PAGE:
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Jenn98 Jenn98 (Member)

Terrified...is this normal?

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You are reading page 2 of Terrified...is this normal?. If you want to start from the beginning Go to First Page.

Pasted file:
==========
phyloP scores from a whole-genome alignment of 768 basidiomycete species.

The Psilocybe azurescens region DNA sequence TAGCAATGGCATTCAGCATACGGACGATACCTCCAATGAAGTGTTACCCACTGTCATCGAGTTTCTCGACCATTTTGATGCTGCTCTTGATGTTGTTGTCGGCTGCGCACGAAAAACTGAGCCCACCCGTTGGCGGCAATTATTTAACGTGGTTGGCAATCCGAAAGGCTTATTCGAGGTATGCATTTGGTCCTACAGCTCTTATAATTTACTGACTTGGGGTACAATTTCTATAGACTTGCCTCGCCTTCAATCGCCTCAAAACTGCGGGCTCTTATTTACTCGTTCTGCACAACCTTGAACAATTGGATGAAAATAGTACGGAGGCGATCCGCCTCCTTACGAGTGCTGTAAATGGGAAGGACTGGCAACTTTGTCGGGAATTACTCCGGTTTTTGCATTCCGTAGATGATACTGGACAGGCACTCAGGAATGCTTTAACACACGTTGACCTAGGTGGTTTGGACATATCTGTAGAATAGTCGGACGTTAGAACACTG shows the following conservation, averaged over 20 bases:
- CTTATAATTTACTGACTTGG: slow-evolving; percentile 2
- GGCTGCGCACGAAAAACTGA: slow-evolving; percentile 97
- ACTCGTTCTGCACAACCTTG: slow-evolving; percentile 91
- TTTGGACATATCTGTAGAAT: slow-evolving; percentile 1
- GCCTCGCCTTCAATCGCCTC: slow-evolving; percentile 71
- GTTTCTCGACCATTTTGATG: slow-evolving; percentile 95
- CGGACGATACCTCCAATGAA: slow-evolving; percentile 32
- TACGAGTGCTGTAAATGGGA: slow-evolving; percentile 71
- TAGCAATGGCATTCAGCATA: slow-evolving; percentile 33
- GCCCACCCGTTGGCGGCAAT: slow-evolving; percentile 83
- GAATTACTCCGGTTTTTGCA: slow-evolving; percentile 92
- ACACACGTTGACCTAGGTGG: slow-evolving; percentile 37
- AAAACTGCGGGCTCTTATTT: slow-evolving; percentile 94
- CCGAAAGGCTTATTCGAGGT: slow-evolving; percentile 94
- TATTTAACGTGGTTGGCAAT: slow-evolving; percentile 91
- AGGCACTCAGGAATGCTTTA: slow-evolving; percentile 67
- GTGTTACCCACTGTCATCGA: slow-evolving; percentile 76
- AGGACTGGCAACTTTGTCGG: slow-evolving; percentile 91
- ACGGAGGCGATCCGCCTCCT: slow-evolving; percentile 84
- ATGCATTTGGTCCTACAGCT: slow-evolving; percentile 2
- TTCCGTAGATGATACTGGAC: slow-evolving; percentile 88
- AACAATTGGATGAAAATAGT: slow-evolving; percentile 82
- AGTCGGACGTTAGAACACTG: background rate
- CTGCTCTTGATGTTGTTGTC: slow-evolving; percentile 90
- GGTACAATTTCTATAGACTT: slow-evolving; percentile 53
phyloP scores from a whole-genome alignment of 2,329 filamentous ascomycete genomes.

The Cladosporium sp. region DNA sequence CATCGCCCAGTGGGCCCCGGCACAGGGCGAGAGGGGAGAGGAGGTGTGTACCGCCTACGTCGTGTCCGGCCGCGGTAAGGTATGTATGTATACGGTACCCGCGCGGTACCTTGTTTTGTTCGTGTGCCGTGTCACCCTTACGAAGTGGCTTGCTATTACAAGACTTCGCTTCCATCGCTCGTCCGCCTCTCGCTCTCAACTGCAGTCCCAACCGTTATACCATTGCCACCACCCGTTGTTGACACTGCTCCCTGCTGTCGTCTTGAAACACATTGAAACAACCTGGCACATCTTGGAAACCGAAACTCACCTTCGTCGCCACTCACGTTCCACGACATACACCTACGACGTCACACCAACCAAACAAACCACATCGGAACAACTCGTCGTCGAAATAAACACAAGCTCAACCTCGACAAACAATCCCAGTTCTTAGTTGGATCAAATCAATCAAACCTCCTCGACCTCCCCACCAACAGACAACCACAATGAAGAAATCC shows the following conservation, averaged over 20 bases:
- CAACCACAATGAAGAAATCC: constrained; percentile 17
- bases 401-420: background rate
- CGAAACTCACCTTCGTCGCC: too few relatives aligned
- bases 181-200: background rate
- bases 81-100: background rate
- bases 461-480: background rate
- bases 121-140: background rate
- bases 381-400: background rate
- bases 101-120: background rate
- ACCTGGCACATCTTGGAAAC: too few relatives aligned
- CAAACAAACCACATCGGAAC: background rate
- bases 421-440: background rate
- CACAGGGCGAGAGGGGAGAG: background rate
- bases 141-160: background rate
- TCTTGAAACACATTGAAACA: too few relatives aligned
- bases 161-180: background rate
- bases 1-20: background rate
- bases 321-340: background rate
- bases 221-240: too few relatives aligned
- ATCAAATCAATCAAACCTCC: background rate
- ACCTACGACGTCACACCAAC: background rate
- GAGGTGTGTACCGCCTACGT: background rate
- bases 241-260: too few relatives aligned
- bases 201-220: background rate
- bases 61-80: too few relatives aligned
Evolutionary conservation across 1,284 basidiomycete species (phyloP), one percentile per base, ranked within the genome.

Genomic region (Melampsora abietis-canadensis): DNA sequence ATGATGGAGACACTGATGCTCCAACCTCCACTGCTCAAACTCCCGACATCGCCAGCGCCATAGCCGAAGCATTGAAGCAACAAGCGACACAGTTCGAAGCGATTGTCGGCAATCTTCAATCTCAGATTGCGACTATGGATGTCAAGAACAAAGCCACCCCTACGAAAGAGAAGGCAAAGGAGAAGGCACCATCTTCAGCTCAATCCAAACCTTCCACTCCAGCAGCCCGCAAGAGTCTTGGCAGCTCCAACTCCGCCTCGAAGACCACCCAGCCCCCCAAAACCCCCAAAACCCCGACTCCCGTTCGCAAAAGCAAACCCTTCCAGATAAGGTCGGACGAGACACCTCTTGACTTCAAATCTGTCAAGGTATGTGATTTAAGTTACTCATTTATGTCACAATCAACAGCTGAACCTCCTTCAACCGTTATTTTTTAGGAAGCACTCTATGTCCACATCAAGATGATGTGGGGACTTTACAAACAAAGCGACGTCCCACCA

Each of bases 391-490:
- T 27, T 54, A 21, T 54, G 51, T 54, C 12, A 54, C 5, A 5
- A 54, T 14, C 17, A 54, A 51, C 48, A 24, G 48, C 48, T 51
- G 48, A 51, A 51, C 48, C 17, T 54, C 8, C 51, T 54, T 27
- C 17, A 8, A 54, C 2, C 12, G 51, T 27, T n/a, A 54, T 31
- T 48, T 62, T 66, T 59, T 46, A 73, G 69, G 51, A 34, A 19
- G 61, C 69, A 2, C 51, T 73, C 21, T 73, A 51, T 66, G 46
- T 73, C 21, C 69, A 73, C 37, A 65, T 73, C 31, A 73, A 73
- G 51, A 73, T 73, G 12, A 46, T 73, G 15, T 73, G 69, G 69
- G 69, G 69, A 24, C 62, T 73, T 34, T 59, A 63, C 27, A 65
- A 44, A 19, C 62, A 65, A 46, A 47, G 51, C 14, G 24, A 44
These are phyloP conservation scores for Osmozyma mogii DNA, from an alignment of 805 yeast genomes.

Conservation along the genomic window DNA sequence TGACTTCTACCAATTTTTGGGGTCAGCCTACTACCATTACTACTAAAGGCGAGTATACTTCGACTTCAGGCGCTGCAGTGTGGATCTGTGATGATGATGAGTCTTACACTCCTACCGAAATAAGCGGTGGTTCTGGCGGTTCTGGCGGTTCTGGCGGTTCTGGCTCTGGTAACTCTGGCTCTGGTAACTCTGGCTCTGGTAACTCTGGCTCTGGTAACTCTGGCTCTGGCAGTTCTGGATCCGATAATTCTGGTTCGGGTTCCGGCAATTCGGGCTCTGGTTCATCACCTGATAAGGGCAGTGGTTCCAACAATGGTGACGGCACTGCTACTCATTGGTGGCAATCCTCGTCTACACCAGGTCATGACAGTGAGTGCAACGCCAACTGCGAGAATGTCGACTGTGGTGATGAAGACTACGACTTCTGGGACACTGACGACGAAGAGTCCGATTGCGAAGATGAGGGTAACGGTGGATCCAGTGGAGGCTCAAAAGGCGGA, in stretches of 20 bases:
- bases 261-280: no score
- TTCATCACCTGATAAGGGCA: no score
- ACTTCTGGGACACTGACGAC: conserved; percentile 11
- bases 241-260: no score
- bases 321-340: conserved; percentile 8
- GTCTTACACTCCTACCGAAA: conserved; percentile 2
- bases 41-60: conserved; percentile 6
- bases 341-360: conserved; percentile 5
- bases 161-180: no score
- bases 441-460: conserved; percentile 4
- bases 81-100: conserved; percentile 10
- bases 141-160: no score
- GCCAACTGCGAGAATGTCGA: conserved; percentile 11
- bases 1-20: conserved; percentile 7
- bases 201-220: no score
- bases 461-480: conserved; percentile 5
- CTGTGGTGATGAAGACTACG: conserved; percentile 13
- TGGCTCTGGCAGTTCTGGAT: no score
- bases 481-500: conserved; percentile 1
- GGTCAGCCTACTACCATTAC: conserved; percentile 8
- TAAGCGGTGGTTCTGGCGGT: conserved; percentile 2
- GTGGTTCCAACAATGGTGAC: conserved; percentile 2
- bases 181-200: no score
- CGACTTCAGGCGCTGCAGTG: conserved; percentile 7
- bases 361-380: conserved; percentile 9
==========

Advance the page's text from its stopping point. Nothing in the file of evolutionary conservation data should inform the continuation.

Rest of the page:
Being nervous is a normal thing. I'm 50 & am in finals week of my 1st semester of nursing school (ADN). I have anxiety & work full time nights & attend schooll full times days. It's not easy & requires a HUGE amount of sacrifice. I'm not exaggerating or trying to scare you when I say this: I have gone weeks without a "normal" conversation with my husband & my married son moved back to our home state because he said he moved to Texas to be near me & I don't visit or invite him over but maybe once a month. Like another poster asked, "are you & your family ready & willing to accept the fact that you're not going to be as available to them as you have been"? Nursing school is a lot of heavy, heavy work and requires a lot of time outside of class & a lot of having to say no to all the fun things you're used to doing. I have cried over not being able to find the time to go watch a movie and to not go to Zumba and not having a pedicure in months. What gets me through is this: first, I pray all the time and remind myself this is temporary and that the next two years are going to happen anyways, so, now that I'm here, I need to do Be 100% in & get it all done